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Re: Wedding Videographer - Branching into Corporate Work

Some great information.
Just wonder if anyone can talk about how they get the jobs or how they advertise.
For example. I advertise with the knot and some other website to get brides. But what is your method in this video corporate field?
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Old October 16th, 2013, 10:50 PM   #13
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Re: Wedding Videographer - Branching into Corporate Work

OK this is just ME and maybe I'm atypical but I have never and I mean never "advertised" in the traditional sense for corporate work. I know a lot of people in the AV business and thru the years I have been lucky enough to garner quite a bit of work thru them, a lot of seminars, conferences and trade show stuff. I've also never been afraid of opening my mouth and talking to people or going out and knocking on doors with my business card and an information sheet (1 page, 1 side) not talking about me but video and the types of things it can be used for in a general sense. Never asked to speak to anyone just dropped it off to the keeper of the gate and asked they give it to the decision maker and if it was a larger business asked they give it to the person in charge of PR or advertising. I would go back every 4 or 5 weeks and go thru the same routine until they either told me not to come back or someone talked to me. Effect? Maybe not but over the years I picked up some decent clients. I also went to various organizations and associations and while I couldn't handle a lot of the work I COULD handle some and some is better than none. Sometimes I would partner with an AV company or a still photog or another video person to be able to do the job. I did a wedding back in 1990 and got a corporate client from that that I had for 16 years and traveled the country with. Hell I even went on a cruise with them back in 97 or 98 and they paid for my wife to go as well.
Point is, there really is no one place to "advertise" for corporate clients like you can for brides. Go out, shake hands, hand out business cards, talk to EVERYONE, make alliances with AV companies in your area, call, go to or email associations...best to do all 3. Keep smiling and be honest with a prospective client. If the job is beyond your ability or scope, then tell them. they'll appreciate it and remember it and call you the next time.
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Old October 16th, 2013, 11:44 PM   #14
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Re: Wedding Videographer - Branching into Corporate Work

Hey Don

That's exactly how it works too! It's not what you know but who you know and the only way to get to the who you know people is by talking about yourself! I got into my Realty shoots purely from another agent telling them about me cos I talk a LOT about what I do and now I do not only their property shoots but also their seminars!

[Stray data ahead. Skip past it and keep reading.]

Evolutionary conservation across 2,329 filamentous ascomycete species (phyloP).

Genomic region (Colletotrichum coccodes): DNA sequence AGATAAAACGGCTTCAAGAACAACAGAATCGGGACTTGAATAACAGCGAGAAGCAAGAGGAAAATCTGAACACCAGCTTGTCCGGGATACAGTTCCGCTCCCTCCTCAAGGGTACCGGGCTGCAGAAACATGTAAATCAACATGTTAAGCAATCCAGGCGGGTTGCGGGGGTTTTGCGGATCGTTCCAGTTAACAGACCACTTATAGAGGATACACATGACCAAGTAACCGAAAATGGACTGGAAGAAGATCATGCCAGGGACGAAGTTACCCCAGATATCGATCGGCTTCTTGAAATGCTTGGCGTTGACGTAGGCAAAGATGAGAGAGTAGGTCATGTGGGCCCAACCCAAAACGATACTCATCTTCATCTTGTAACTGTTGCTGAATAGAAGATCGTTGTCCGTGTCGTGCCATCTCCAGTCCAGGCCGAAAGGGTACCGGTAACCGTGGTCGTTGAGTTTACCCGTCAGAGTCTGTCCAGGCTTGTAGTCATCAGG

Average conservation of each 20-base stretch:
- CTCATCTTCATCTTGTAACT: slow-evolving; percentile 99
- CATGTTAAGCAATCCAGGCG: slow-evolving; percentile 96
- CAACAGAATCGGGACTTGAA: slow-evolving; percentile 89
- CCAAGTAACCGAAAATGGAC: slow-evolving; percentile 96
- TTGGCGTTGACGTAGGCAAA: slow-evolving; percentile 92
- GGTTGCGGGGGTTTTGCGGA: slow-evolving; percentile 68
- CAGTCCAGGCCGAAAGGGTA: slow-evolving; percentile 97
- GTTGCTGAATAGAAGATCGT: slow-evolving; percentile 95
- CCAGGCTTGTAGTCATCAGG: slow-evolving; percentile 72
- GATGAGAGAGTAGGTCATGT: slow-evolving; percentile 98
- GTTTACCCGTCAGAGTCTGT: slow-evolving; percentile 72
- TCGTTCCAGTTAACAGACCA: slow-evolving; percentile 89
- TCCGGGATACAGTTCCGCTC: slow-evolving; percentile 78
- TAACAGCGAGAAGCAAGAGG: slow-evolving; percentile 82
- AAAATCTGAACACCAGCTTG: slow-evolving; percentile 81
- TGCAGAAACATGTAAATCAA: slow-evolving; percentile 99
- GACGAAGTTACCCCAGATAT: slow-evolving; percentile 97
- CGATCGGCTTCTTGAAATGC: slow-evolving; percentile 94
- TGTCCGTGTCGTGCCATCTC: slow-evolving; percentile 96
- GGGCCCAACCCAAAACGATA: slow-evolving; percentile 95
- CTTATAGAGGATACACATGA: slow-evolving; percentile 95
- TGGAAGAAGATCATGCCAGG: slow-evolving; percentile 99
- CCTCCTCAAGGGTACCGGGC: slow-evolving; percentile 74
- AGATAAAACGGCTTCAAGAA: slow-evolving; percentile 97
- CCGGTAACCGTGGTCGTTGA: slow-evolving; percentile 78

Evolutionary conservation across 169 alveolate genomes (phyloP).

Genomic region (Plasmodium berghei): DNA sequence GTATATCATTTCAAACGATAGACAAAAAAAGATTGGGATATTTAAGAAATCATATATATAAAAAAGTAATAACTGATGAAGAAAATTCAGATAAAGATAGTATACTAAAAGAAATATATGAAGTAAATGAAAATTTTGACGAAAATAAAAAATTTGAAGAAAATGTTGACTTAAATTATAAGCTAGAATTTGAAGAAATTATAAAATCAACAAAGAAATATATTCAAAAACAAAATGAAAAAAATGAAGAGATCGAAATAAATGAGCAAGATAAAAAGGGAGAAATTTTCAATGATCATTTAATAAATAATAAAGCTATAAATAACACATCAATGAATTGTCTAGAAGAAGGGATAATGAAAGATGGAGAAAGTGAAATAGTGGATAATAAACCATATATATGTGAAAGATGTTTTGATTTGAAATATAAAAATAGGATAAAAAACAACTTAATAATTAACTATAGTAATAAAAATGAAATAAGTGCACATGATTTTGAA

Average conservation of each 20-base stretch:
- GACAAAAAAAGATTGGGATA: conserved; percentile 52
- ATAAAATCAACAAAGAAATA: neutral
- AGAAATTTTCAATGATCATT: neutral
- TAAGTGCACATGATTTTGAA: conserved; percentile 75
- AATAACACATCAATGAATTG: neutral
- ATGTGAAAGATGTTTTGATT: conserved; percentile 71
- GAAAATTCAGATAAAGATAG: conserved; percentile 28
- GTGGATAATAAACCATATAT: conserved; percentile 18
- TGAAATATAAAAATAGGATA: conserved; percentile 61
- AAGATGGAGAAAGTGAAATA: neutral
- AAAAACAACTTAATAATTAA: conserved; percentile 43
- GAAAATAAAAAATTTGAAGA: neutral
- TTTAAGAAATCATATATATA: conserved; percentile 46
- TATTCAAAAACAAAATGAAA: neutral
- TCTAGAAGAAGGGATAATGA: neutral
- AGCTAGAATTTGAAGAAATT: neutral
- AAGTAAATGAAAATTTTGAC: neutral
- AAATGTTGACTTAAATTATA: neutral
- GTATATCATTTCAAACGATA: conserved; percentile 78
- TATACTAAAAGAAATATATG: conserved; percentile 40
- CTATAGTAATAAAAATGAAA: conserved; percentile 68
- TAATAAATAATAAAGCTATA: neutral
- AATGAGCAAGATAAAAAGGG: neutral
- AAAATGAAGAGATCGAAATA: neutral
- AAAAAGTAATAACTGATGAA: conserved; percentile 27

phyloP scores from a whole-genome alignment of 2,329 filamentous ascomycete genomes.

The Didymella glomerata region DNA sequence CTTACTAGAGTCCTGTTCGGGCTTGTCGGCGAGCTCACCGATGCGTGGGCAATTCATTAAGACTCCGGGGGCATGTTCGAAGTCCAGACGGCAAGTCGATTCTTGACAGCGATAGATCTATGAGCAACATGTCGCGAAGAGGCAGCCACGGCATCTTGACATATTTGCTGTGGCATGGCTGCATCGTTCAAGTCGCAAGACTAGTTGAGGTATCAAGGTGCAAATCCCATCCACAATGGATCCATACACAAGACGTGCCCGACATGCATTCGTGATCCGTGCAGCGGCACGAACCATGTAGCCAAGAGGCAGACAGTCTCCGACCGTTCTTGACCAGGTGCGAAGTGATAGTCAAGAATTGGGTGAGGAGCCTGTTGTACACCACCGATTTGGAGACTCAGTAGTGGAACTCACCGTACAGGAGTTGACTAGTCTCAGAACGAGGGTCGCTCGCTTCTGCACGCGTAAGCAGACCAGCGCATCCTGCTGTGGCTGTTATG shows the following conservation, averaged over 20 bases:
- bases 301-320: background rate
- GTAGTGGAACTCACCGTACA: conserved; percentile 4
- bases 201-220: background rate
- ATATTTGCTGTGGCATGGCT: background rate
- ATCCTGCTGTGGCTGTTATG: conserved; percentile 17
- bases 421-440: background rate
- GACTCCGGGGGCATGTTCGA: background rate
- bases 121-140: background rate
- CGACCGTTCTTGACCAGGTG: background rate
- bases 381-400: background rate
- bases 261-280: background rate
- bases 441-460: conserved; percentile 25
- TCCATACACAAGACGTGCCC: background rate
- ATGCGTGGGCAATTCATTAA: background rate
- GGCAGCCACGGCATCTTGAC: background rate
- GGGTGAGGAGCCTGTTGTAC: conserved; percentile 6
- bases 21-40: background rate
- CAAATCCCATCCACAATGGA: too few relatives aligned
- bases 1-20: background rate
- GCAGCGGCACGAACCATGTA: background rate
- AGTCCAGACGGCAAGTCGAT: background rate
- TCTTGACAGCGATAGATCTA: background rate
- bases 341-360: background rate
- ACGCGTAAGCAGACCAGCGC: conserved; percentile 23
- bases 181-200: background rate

You can have all the talent in the world but if you don't tell people about yourself they will never find you! I also find that business will seldom look thru the Yellow Pages for a Corporate Videographer ...you do work for them simply because they know/have heard about you. I make sure that I slip that the fact that I'm a videographer into the conversation whenever I can. You never know where it can lead you and your local drugstore manager just might have a brother in law that is a big shot in some field and he finds out about you from the manager.

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Old October 17th, 2013, 01:41 AM   #15
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Re: Wedding Videographer - Branching into Corporate Work

When I meet with a new corporate client, one of the first things I discuss is:
1. What is the video is going to be used for?
2. Who is the target audience?
3. When do they need the video by?
4. What is the ballpark budget for the project? (Don't tell them what you charge, ask them what they can pay)

For example, one client said they wanted talking heads with B roll, and that the video was to be shown on a large screen at a grand opening party. Their budget was $11,000. Another recent client also wanted talking heads with B roll for the web, and their budget was $1,000.

I did both gigs, and the budget determined which camera I used, how elaborate the lighting and interview set was, and if I used professional models, makeup artists, set decorators, food stylists, Jimmy Jib, Steadicam, etc for the B roll footage. If you determine their budget first, you'll have a much better feel of how to proceed with the project, and whether their objectives are achievable or not.